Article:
For more information click here.
COVID-19 EMERGENCY: OTB GROUP & DIESEL RESPONSE
Diesel, as part of the OTB Group, recognizes the importance of having a strong and trusted relationship with its business partners. Over the last two years, throughout the Covid-19 pandemic emergency, OTB Group companies, including Diesel, decided to maintain supply chain continuity by not lowering or cancelling orders and avoiding payment delays.
With reference to OTB Group employees and workers, following the local regulations in force, the Group has activated procedures and various initiatives to combat and prevent the spread of the Covid-19 virus inside company facilities. This included enhanced health and safety guidelines and routines, trainings for all employees on prevention and protection measures related to Covid-19 and regular communication with all employees to inform them about local regulations and internal procedures. In 2020, the Group introduced remote working to reduce the contact between employees and a rotational work schedule for employees working in the office. For those who could not work from home, the company provided personal protective equipment and temperature control devices when entering the workplace. To ensure employee safety, the Group scheduled sanitization of environments and extraordinary workstation cleaning should any staff members test positive.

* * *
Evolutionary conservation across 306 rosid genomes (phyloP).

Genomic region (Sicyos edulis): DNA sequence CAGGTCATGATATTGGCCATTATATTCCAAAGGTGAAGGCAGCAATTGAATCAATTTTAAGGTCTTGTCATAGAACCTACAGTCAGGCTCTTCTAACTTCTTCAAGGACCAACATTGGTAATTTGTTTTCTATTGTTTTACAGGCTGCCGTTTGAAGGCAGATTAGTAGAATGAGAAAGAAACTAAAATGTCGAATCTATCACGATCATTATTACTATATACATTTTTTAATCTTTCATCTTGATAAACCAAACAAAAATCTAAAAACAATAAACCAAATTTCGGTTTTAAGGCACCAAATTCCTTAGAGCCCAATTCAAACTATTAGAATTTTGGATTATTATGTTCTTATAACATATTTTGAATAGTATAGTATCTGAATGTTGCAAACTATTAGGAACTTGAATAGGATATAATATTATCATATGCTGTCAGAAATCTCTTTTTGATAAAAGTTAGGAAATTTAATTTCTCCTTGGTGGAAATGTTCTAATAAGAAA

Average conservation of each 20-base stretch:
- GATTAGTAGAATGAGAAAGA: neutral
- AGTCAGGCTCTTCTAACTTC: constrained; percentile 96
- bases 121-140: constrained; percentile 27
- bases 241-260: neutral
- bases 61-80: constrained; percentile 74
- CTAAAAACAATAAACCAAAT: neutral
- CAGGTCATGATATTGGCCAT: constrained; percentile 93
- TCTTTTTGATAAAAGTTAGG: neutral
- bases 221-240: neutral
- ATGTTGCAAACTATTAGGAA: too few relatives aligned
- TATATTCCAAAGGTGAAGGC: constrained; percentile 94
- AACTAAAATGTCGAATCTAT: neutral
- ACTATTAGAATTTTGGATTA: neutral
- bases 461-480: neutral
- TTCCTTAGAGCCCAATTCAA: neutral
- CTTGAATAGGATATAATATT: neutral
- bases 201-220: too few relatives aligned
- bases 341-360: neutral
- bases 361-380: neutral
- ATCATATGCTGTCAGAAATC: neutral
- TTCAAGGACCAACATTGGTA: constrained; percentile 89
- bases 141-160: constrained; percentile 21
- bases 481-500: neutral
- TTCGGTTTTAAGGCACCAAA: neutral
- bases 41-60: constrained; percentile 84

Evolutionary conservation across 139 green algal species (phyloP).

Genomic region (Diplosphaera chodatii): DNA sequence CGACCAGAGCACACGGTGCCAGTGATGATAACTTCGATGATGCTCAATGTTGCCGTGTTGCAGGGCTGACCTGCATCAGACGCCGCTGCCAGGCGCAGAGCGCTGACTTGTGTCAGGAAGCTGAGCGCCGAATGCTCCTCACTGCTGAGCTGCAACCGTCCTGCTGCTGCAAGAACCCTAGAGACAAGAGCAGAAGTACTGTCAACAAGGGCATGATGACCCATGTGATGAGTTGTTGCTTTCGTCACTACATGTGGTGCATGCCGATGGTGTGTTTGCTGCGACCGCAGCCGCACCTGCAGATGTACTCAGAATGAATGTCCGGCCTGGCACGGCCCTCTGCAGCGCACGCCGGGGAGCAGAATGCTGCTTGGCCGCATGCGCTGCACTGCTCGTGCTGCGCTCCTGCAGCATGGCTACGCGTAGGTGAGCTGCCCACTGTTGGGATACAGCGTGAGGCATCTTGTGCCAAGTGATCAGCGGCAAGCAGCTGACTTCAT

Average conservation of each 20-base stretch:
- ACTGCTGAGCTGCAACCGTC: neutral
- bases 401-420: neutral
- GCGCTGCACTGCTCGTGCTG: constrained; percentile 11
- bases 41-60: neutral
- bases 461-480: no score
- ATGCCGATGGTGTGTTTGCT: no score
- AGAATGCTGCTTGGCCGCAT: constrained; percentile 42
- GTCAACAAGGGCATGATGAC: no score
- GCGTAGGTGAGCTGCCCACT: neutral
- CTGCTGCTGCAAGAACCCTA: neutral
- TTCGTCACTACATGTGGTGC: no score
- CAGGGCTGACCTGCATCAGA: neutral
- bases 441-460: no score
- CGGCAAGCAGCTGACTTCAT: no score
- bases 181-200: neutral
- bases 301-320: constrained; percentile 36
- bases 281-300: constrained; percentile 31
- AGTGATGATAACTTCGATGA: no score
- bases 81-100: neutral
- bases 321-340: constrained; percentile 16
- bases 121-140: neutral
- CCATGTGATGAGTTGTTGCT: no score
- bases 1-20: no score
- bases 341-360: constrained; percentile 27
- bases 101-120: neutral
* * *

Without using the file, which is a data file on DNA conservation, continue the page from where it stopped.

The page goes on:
The practice of “remote working”, initially launched in response to the pandemic, became shortly after an official policy, which allows OTB Group employees (granted compatibility of the job function performed) to “remote work” up to 2 days a week.
UNITED NATIONS INDUSTRIAL DEVELOPMENT ORGANISATION
United Nations Industrial Development Organisation (UNIDO) is a specialised agency of the United Nations working to promote and support countries in sustainable industrial and economic development. UNIDO sets global environmental and social standards and creates programmes to enhance sustainable supply chains so that developing country producers access fair prices and scarce resources are preserved.